We abbreviate the feelings behind Beatrice’s quotes above in the following way.

  Benedick loves Benedick doesn’t
Beatrice loves Best Worst
Beatrice doesn’t Second Best Second Worst


The best thing for Beatrice is if they both love and the worst thing is to love without being loved. Being loved but not returning it is second-best, and neither loving is sad but better than being a fool. Note that if Benedick does not love (the right column), then Beatrice does not want to love either. If Benedick does love (the left column), then Beatrice wants to love.

Benedick’s feelings are similar. He feels foolish if he loves without being loved back, and feels bad if he does not love and Beatrice does. The best thing for him too is if both love. So his feelings look like the following (we use boldface to distinguish his table from Beatrice’s).

  Beatrice loves Beatrice doesn’t
Benedick loves Best Worst
Benedick doesn’t Second Best Second Worst


The difference between Beatrice’s and Benedict’s tables is that for Beatrice, the worst thing is if her love is unrequited (the upper right outcome) and for Benedict, the worst thing is if his love is unrequited (the lower left outcome).

For compact exposition, we merge these two tables together and get the following. Here in each of the four outcomes, we first write Beatrice’s feelings and then Benedick’s.

  Beatrice loves Beatrice doesn’t
Benedick loves Best, Best Second Best, Worst
Benedick doesn’t Worst, Second Best Second Worst, Second Worst


Again, the two agree on what is best (mutual love) and what is second-worst (mutual indifference). What is worst for Beatrice (loving Benedick foolishly) is second-best for Benedick, and what is worst for Benedick is second-best for Beatrice.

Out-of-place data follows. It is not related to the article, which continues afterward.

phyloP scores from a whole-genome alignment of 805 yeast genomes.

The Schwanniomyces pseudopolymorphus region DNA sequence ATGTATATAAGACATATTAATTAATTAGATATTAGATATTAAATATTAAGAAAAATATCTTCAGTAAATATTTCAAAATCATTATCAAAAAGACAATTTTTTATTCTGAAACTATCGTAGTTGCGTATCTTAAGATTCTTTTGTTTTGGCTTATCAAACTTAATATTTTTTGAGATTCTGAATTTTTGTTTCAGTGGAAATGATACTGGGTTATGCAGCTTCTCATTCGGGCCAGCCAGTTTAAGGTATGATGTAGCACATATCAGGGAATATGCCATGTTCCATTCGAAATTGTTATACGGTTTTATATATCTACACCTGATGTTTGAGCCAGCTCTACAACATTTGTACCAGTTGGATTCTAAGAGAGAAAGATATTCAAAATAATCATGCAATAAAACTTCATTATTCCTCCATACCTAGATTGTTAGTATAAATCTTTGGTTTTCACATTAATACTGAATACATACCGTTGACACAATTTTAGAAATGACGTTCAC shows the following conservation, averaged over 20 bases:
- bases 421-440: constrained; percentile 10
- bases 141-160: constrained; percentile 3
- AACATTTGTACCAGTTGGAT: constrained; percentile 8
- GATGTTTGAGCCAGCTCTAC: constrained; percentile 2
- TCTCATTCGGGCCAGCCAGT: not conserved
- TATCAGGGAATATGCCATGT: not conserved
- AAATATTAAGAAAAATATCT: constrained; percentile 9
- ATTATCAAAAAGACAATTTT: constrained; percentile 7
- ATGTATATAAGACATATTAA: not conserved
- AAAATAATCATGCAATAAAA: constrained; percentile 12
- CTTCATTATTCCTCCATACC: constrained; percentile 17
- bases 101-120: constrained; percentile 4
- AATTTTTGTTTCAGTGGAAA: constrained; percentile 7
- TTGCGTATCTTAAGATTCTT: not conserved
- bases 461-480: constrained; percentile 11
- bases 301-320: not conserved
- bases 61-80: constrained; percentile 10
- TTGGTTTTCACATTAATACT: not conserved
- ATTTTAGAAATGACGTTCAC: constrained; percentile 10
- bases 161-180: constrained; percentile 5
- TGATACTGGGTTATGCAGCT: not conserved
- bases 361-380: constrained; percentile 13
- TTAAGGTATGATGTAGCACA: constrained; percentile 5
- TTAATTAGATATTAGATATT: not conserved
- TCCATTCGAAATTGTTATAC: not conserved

I claim that this table distills the Beatrice-Benedick situation to its essential elements. It might seem slightly complicated at first, but it cannot be made any simpler. Love does not come upon them like a fever or euphoria but because each consciously chooses to love. Each knows that by choosing to love, they risk foolishness. Each is painfully aware that all four outcomes are possible, and that by trying for the best, one risks the worst. One cannot simply say that each desires the other; it is essential to the situation that each person wants to love only if the other does also. One also cannot simply say that Beatrice and Benedick “find love” with the help of their friends and thus collectively move from second-worst to best; they are both independent individuals who make independent choices, and their love almost unravels once they are informed of their friends’ manipulation.

Richard and Harrison

Richard Wright, in his autobiographical Black Boy ([1944] 1993, 236), was at his job washing eyeglasses when Mr. Olin, his white foreman, approached to tell him that Harrison, another boy working at a rival optical house, had a grudge against him. “‘Well, you better watch that nigger Harrison,’ Mr. Olin said in a low, confidential tone. ‘A little while ago I went down to get a Coca-Cola and Harrison was waiting for you at the door with a knife. . . . Said he was going to get you.’ . . . ‘I’ve got to see that boy and talk to him,’ I said, thinking out loud. ‘No, you’d better not,’ Mr. Olin said. ‘You’d better let some of us white boys talk to him.’”